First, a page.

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Aqueductal CSF Stroke Volume Is Increased in Patients with Idiopathic Normal Pressure Hydrocephalus and Decreases after Shunt Surgery

Shanks, J. ; Markenroth Bloch, K. LU ; Laurell, K. ; Cesarini, K. G. ; Fahlström, M. ; Larsson, E. M. LU and Virhammar, J. (2019) In AJNR. American journal of neuroradiology 40(3). p.453-459
Abstract

BACKGROUND AND PURPOSE: Increased CSF stroke volume through the cerebral aqueduct has been proposed as a possible indicator of positive surgical outcome in patients with idiopathic normal pressure hydrocephalus; however, consensus is lacking. In this prospective study, we aimed to compare CSF flow parameters in patients with idiopathic normal pressure hydrocephalus with those in healthy controls and change after shunt surgery and to investigate whether any parameter could predict surgical outcome. MATERIALS AND METHODS: Twenty-one patients with idiopathic normal pressure hydrocephalus and 21 age- and sex-matched healthy controls were prospectively included and examined clinically and with MR imaging of the brain. Eighteen patients were... (More)

BACKGROUND AND PURPOSE: Increased CSF stroke volume through the cerebral aqueduct has been proposed as a possible indicator of positive surgical outcome in patients with idiopathic normal pressure hydrocephalus; however, consensus is lacking. In this prospective study, we aimed to compare CSF flow parameters in patients with idiopathic normal pressure hydrocephalus with those in healthy controls and change after shunt surgery and to investigate whether any parameter could predict surgical outcome. MATERIALS AND METHODS: Twenty-one patients with idiopathic normal pressure hydrocephalus and 21 age- and sex-matched healthy controls were prospectively included and examined clinically and with MR imaging of the brain. Eighteen patients were treated with shunt implantation and were re-examined clinically and with MR imaging the day before the operation and 3 months postoperatively. All MR imaging scans included a phase-contrast sequence. RESULTS: The median aqueductal CSF stroke volume was significantly larger in patients compared with healthy controls (103.5 μL; interquartile range, 69.8-142.8 μL) compared with 62.5 μL (interquartile range, 58.3-73.8 μL; P < .01) and was significantly reduced 3 months after shunt surgery from 94.8 μL (interquartile range, 81-241 μL) to 88 μL (interquartile range, 51.8-173.3 μL; P < .05). Net flow in the caudocranial direction (retrograde) was present in 11/21 patients and in 10/21 controls. Peak flow and net flow did not differ between patients and controls. There were no correlations between any CSF flow parameters and surgical outcomes. CONCLUSIONS: Aqueductal CSF stroke volume was increased in patients with idiopathic normal pressure hydrocephalus and decreased after shunt surgery, whereas retrograde aqueductal net flow did not seem to be specific for patients with idiopathic normal pressure hydrocephalus. On the basis of the results, the usefulness of CSF flow parameters to predict outcome after shunt surgery seem to be limited.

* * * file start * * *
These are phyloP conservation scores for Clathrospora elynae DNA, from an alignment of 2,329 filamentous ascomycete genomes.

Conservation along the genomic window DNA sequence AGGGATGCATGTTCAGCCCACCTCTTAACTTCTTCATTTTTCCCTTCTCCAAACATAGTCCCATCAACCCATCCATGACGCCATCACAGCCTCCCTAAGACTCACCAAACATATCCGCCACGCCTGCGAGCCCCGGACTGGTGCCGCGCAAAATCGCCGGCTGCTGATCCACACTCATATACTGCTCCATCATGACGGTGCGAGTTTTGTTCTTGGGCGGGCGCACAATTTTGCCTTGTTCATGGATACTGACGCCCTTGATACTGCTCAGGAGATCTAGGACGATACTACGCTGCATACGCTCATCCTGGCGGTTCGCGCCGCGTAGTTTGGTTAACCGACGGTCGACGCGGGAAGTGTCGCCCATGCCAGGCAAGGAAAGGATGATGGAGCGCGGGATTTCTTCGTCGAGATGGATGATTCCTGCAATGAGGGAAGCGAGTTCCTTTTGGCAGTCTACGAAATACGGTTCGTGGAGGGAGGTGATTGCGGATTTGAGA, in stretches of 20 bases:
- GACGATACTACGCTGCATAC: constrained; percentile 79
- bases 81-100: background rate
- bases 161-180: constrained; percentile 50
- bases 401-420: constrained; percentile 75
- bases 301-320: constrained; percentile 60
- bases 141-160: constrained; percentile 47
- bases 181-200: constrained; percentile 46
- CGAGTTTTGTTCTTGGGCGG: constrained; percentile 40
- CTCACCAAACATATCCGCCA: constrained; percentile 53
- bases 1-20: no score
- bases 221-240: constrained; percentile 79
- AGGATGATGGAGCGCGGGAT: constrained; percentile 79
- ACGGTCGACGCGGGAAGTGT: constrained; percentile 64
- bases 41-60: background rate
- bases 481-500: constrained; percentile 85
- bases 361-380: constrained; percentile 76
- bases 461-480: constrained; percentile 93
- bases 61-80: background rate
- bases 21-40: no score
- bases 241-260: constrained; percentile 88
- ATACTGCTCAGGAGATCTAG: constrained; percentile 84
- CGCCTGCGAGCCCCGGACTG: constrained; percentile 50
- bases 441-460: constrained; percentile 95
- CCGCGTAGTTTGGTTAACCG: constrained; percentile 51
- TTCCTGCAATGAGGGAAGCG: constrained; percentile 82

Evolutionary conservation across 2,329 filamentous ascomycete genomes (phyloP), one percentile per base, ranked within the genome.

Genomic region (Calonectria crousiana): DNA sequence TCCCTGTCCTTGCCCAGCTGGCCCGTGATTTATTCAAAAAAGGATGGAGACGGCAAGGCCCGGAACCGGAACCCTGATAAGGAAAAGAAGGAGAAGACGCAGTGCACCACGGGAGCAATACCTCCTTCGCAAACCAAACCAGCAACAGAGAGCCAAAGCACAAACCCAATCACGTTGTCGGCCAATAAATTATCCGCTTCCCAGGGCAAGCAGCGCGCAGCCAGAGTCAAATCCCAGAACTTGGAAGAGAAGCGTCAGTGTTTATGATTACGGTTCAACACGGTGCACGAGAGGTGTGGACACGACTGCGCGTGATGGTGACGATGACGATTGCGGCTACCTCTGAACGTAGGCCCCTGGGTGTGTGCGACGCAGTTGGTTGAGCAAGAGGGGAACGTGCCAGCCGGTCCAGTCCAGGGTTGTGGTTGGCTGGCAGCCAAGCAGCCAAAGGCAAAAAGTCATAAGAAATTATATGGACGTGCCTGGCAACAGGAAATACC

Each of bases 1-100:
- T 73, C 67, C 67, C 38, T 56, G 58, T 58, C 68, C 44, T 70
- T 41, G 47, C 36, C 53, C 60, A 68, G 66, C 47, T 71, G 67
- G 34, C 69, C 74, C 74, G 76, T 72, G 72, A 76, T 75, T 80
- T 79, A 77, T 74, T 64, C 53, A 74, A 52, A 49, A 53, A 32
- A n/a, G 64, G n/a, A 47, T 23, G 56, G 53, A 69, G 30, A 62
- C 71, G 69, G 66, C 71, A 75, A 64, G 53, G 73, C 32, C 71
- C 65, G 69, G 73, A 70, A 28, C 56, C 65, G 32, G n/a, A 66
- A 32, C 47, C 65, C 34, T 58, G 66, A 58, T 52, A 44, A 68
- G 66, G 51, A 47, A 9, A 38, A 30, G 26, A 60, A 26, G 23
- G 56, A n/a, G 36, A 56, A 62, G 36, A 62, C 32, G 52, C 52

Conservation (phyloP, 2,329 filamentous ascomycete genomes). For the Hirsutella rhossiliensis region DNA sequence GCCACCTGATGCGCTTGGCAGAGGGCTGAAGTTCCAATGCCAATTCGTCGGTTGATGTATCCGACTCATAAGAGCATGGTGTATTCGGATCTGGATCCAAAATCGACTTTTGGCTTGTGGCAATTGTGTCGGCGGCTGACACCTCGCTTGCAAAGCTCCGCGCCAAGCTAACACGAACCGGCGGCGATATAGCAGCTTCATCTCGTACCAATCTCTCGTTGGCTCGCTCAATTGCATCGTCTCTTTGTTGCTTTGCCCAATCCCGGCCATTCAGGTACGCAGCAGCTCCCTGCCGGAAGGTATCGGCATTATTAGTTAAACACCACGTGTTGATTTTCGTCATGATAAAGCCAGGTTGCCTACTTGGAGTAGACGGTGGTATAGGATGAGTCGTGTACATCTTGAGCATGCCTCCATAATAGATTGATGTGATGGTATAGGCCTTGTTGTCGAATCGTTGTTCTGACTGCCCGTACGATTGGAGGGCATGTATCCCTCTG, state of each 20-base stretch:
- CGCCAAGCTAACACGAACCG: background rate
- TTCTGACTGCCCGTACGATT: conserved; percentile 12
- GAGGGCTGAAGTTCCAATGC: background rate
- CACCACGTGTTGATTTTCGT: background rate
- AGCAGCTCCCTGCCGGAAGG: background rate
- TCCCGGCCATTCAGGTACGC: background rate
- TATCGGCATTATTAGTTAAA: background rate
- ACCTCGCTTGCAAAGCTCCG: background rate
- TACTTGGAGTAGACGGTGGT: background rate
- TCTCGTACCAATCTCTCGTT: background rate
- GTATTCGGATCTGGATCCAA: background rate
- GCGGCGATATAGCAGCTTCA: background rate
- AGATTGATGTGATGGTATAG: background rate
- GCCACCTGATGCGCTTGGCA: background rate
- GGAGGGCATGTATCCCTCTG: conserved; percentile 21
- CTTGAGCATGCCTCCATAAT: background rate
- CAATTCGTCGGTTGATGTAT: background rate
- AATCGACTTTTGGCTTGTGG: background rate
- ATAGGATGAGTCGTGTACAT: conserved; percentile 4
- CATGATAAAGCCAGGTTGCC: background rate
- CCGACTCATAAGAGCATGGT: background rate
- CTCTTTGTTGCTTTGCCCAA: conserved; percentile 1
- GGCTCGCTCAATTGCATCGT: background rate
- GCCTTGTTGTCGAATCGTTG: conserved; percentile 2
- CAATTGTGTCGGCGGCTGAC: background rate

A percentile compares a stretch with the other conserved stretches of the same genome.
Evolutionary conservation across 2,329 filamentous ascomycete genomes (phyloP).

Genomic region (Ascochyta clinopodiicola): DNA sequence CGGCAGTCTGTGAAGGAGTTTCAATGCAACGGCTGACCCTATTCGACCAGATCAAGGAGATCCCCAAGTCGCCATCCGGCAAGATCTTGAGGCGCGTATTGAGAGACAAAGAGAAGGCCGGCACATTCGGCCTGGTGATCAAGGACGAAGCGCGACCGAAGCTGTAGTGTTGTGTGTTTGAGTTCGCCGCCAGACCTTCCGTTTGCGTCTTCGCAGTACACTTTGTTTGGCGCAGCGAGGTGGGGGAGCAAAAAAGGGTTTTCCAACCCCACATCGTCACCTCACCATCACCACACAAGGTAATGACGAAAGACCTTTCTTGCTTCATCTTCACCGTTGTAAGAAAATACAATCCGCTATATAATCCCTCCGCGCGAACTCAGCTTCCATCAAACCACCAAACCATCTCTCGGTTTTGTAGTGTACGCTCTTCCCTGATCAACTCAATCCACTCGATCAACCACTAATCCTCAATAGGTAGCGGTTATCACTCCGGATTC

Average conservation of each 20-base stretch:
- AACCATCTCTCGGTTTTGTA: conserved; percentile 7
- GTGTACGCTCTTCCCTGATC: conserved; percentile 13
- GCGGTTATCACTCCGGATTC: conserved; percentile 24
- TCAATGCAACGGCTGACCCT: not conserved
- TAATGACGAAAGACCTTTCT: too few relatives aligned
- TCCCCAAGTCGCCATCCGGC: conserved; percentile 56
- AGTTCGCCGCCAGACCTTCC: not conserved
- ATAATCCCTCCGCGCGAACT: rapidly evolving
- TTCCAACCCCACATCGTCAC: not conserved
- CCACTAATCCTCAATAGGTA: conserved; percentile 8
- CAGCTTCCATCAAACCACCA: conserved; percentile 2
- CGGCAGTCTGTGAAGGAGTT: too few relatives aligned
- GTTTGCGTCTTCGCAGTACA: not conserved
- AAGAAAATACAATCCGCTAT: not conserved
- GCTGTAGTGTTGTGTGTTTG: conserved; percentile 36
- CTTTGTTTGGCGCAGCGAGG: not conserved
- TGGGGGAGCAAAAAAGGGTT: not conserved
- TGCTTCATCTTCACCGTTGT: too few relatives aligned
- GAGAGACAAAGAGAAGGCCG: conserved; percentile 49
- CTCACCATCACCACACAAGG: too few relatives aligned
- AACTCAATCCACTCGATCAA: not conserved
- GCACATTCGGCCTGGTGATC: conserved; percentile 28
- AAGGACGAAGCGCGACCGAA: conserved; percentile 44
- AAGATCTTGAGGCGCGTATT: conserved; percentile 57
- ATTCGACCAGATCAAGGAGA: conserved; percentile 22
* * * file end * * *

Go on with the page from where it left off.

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author